June 27 (Bloomberg) -- Tribune Co.’s creditors, divided over whether to settle with or sue JPMorgan Chase & Co., made their final pleas to the judge overseeing the newspaper publisher’s bankruptcy.
After more than five hours of argument, U.S. Bankruptcy Judge Kevin J. Carey ended a hearing today in Wilmington, Delaware, without saying which of two reorganization plans he favored. One plan sues and the other settles with JPMorgan and other senior lenders who funded the $8.2 billion buyout that took Tribune private in 2007.
“This is a case that you ought to settle,” said James Sottile, an attorney for the creditor alliance led by JPMorgan and hedge funds Angelo Gordon & Co. and Oaktree Capital Management LP.
That group is opposed by pre-buyout noteholders, led by hedge fund Aurelius Capital Management LP. They argue that lawsuits related to the buyout would pay them more than the settlement, which is valued at about $488 million.
Under both plans, New York-based JPMorgan and the other senior lenders would be Tribune’s majority owners. The company filed for bankruptcy in 2008, one year after the buyout led by real-estate billionaire Sam Zell.
Tribune’s settlement plan is supported by conclusions of a court-appointed examiner, who found only part of the buyout was vulnerable to challenge by noteholders, Sottile said.
Creditors already have filed lawsuits related to the LBO, including cases against Zell and Tribune’s shareholders.
‘All the Evidence’
“The bottom line is, the examiner looked at all the evidence,” Sottile said.
Tribune, based in Chicago, is now valued at about $6.75 billion, according to court papers filed by the company. It has about $13 billion of debt, mostly from the buyout.
Tribune owns eight newspapers, including the Los Angeles Times and the Chicago Tribune, with a combined daily circulation of 1.9 million last year. The company’s 23 TV stations include sites in New York, Chicago and Los Angeles.
Carey should reject the JPMorgan settlement because there is evidence lenders knew the two-step buyout would fail before arranging the loans used to pay shareholders, noteholder attorney Abid Qureshi said in court today.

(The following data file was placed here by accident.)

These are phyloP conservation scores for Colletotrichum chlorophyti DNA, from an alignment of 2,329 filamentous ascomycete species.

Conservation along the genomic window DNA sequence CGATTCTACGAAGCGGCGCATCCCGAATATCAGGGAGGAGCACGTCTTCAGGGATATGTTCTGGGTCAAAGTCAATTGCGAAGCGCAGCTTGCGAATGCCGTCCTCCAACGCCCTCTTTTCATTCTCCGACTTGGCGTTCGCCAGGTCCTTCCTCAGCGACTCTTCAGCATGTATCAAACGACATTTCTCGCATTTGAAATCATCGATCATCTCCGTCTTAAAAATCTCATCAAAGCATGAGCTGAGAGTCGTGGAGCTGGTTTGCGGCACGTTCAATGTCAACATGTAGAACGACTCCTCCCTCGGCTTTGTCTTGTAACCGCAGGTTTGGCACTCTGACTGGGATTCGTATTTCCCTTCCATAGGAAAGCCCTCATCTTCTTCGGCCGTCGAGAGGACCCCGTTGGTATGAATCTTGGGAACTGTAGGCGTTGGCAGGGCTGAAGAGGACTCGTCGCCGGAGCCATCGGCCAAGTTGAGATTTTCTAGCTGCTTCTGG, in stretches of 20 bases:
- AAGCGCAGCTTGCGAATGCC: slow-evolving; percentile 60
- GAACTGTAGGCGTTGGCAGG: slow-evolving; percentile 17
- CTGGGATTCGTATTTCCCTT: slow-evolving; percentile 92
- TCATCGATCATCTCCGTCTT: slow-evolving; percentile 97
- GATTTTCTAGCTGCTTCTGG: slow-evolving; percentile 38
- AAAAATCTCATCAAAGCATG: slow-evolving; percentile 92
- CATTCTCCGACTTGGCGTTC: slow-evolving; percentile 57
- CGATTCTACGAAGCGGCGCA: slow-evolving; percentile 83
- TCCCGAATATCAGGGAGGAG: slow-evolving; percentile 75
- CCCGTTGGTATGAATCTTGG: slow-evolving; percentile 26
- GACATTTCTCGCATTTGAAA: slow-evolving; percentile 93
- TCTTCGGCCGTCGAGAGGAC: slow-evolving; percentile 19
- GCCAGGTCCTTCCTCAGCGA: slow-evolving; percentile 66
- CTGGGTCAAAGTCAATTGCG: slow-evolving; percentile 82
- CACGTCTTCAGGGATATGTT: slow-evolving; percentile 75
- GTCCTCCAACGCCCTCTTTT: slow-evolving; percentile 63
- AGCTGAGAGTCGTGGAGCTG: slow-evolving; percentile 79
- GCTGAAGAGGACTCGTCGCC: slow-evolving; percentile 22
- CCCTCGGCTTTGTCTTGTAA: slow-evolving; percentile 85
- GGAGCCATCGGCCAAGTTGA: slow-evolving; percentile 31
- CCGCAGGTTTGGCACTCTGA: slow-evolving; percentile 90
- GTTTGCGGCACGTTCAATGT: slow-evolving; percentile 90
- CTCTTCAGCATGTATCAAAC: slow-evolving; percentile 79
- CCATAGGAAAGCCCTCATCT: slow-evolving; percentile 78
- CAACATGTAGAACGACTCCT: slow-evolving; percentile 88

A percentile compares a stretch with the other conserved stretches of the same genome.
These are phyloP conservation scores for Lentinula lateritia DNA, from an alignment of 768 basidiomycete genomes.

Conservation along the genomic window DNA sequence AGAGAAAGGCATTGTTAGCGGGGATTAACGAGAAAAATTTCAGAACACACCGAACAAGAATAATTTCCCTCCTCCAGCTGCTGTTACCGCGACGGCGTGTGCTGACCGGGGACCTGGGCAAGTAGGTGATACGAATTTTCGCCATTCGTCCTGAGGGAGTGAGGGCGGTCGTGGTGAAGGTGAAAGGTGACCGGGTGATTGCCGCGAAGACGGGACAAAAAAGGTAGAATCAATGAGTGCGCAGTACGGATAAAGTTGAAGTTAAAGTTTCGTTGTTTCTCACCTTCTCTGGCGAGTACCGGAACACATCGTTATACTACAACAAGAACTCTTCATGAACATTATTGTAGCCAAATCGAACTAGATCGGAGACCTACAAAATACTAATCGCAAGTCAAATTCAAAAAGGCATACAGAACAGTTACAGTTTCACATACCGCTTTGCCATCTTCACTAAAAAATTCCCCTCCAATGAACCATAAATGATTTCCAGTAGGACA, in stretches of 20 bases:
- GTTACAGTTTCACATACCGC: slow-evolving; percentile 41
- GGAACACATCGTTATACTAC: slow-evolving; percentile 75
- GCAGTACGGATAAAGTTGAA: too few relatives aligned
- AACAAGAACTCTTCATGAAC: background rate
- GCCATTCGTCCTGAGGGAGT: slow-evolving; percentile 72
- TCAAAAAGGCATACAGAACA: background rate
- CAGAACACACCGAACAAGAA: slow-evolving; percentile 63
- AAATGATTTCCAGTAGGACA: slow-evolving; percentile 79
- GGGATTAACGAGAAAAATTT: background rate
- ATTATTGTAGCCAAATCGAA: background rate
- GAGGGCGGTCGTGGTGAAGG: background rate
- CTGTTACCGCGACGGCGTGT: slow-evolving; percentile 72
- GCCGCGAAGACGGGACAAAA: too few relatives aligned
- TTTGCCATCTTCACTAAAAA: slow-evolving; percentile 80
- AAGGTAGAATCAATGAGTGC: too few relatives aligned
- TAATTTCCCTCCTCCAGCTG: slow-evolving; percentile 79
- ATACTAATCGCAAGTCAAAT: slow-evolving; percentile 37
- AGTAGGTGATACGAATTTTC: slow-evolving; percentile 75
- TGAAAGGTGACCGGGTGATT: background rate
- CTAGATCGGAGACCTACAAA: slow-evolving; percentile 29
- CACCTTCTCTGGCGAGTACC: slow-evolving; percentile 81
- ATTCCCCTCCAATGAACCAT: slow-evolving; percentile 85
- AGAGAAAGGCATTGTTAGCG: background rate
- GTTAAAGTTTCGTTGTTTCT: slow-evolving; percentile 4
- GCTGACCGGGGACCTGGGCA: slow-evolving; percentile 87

The company’s February 2007 projections were so “outlandish” that they weren’t taken seriously by people involved in the buyout, Qureshi said. In a video deposition played in court today, an official with one of the banks involved in the transaction said that the bank made its own projections. That was because the company’s projections were so unreliable, Qureshi said.
For the publisher to meet its 2007 financial goal Tribune’s top six newspapers needed to increase weekly cash flows by 44.5 percent, Qureshi said. At the time, analysts and media executives believed the industry had begun a long-term decline in revenue that would last 10 years, he said.
During the noteholders’ argument, Carey said he was less interested in their complaint about how the settlement was negotiated than in the deal itself, which would prevent an LBO- related lawsuit against the lenders.
“I am more focused on the question, ‘Is this a good deal?’” Carey said.
The bankruptcy case is In re Tribune Co., 08-bk-13141, U.S. Bankruptcy Court, District of Delaware (Wilmington).
--Editors: Mary Romano, Stephen Farr
To contact the reporter on this story: Steven Church in Wilmington. Delaware, at firstname.lastname@example.org.
To contact the editor responsible for this story: John Pickering at email@example.com.